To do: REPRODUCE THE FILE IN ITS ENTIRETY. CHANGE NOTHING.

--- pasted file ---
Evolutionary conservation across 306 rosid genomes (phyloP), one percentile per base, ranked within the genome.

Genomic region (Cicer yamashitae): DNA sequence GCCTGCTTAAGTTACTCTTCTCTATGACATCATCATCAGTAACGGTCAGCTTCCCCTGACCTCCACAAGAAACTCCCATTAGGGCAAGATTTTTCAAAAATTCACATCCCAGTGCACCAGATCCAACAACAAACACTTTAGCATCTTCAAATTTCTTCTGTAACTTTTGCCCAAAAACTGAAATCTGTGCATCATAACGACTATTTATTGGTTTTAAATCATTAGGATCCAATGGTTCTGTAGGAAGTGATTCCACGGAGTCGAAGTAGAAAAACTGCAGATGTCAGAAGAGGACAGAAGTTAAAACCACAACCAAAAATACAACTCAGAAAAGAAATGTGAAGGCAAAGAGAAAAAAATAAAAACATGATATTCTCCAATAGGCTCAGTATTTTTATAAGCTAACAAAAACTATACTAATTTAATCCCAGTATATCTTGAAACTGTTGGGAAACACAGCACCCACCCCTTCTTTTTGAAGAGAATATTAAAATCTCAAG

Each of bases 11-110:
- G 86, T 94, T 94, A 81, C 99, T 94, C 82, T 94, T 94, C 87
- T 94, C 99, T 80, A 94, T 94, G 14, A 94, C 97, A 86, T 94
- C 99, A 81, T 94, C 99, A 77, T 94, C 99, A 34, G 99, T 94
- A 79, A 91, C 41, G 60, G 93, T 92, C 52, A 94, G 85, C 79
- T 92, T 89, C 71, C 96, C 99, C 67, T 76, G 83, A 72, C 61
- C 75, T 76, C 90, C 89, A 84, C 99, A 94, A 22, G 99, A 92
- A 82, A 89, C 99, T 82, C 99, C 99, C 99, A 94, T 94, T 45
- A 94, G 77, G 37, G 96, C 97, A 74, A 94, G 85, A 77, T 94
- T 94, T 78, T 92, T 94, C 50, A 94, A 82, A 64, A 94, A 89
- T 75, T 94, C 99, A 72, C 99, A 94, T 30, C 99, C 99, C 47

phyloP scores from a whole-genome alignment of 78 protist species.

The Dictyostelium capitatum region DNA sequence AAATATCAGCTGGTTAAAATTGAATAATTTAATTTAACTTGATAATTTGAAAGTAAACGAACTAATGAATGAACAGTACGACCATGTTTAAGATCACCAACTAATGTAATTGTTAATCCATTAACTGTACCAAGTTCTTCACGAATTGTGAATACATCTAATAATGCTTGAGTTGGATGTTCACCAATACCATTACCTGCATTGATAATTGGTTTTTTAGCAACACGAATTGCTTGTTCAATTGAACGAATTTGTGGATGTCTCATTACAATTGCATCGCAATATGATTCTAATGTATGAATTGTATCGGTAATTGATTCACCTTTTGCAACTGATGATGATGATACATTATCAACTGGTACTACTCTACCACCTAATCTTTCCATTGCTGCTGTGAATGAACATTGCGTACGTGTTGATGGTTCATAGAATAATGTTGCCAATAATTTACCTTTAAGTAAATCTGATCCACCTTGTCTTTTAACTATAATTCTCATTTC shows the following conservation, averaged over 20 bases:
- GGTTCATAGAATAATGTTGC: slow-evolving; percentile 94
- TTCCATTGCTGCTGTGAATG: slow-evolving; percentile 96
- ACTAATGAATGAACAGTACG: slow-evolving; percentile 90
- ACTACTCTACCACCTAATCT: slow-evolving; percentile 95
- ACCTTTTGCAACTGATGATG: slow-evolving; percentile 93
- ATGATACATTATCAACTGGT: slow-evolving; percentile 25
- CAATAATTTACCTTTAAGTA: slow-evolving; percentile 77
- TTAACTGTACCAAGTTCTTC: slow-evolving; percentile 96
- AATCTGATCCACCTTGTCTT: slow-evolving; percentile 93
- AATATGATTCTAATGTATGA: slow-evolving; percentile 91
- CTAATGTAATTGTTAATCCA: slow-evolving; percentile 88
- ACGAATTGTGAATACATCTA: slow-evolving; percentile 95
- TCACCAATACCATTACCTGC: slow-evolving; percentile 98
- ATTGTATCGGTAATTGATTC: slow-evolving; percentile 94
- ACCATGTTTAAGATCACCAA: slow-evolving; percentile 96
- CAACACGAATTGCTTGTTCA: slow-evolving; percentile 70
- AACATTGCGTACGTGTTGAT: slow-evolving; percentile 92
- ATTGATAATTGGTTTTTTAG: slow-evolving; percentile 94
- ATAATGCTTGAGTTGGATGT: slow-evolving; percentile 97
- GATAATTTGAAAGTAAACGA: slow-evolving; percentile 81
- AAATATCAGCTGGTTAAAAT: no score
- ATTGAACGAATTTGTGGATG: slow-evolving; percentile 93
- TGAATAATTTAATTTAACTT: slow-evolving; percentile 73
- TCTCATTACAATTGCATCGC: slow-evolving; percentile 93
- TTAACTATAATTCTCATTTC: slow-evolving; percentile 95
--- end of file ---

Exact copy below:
Evolutionary conservation across 306 rosid genomes (phyloP), one percentile per base, ranked within the genome.

Genomic region (Cicer yamashitae): DNA sequence GCCTGCTTAAGTTACTCTTCTCTATGACATCATCATCAGTAACGGTCAGCTTCCCCTGACCTCCACAAGAAACTCCCATTAGGGCAAGATTTTTCAAAAATTCACATCCCAGTGCACCAGATCCAACAACAAACACTTTAGCATCTTCAAATTTCTTCTGTAACTTTTGCCCAAAAACTGAAATCTGTGCATCATAACGACTATTTATTGGTTTTAAATCATTAGGATCCAATGGTTCTGTAGGAAGTGATTCCACGGAGTCGAAGTAGAAAAACTGCAGATGTCAGAAGAGGACAGAAGTTAAAACCACAACCAAAAATACAACTCAGAAAAGAAATGTGAAGGCAAAGAGAAAAAAATAAAAACATGATATTCTCCAATAGGCTCAGTATTTTTATAAGCTAACAAAAACTATACTAATTTAATCCCAGTATATCTTGAAACTGTTGGGAAACACAGCACCCACCCCTTCTTTTTGAAGAGAATATTAAAATCTCAAG

Each of bases 11-110:
- G 86, T 94, T 94, A 81, C 99, T 94, C 82, T 94, T 94, C 87
- T 94, C 99, T 80, A 94, T 94, G 14, A 94, C 97, A 86, T 94
- C 99, A 81, T 94, C 99, A 77, T 94, C 99, A 34, G 99, T 94
- A 79, A 91, C 41, G 60, G 93, T 92, C 52, A 94, G 85, C 79
- T 92, T 89, C 71, C 96, C 99, C 67, T 76, G 83, A 72, C 61
- C 75, T 76, C 90, C 89, A 84, C 99, A 94, A 22, G 99, A 92
- A 82, A 89, C 99, T 82, C 99, C 99, C 99, A 94, T 94, T 45
- A 94, G 77, G 37, G 96, C 97, A 74, A 94, G 85, A 77, T 94
- T 94, T 78, T 92, T 94, C 50, A 94, A 82, A 64, A 94, A 89
- T 75, T 94, C 99, A 72, C 99, A 94, T 30, C 99, C 99, C 47

phyloP scores from a whole-genome alignment of 78 protist species.

The Dictyostelium capitatum region DNA sequence AAATATCAGCTGGTTAAAATTGAATAATTTAATTTAACTTGATAATTTGAAAGTAAACGAACTAATGAATGAACAGTACGACCATGTTTAAGATCACCAACTAATGTAATTGTTAATCCATTAACTGTACCAAGTTCTTCACGAATTGTGAATACATCTAATAATGCTTGAGTTGGATGTTCACCAATACCATTACCTGCATTGATAATTGGTTTTTTAGCAACACGAATTGCTTGTTCAATTGAACGAATTTGTGGATGTCTCATTACAATTGCATCGCAATATGATTCTAATGTATGAATTGTATCGGTAATTGATTCACCTTTTGCAACTGATGATGATGATACATTATCAACTGGTACTACTCTACCACCTAATCTTTCCATTGCTGCTGTGAATGAACATTGCGTACGTGTTGATGGTTCATAGAATAATGTTGCCAATAATTTACCTTTAAGTAAATCTGATCCACCTTGTCTTTTAACTATAATTCTCATTTC shows the following conservation, averaged over 20 bases:
- GGTTCATAGAATAATGTTGC: slow-evolving; percentile 94
- TTCCATTGCTGCTGTGAATG: slow-evolving; percentile 96
- ACTAATGAATGAACAGTACG: slow-evolving; percentile 90
- ACTACTCTACCACCTAATCT: slow-evolving; percentile 95
- ACCTTTTGCAACTGATGATG: slow-evolving; percentile 93
- ATGATACATTATCAACTGGT: slow-evolving; percentile 25
- CAATAATTTACCTTTAAGTA: slow-evolving; percentile 77
- TTAACTGTACCAAGTTCTTC: slow-evolving; percentile 96
- AATCTGATCCACCTTGTCTT: slow-evolving; percentile 93
- AATATGATTCTAATGTATGA: slow-evolving; percentile 91
- CTAATGTAATTGTTAATCCA: slow-evolving; percentile 88
- ACGAATTGTGAATACATCTA: slow-evolving; percentile 95
- TCACCAATACCATTACCTGC: slow-evolving; percentile 98
- ATTGTATCGGTAATTGATTC: slow-evolving; percentile 94
- ACCATGTTTAAGATCACCAA: slow-evolving; percentile 96
- CAACACGAATTGCTTGTTCA: slow-evolving; percentile 70
- AACATTGCGTACGTGTTGAT: slow-evolving; percentile 92
- ATTGATAATTGGTTTTTTAG: slow-evolving; percentile 94
- ATAATGCTTGAGTTGGATGT: slow-evolving; percentile 97
- GATAATTTGAAAGTAAACGA: slow-evolving; percentile 81
- AAATATCAGCTGGTTAAAAT: no score
- ATTGAACGAATTTGTGGATG: slow-evolving; percentile 93
- TGAATAATTTAATTTAACTT: slow-evolving; percentile 73
- TCTCATTACAATTGCATCGC: slow-evolving; percentile 93
- TTAACTATAATTCTCATTTC: slow-evolving; percentile 95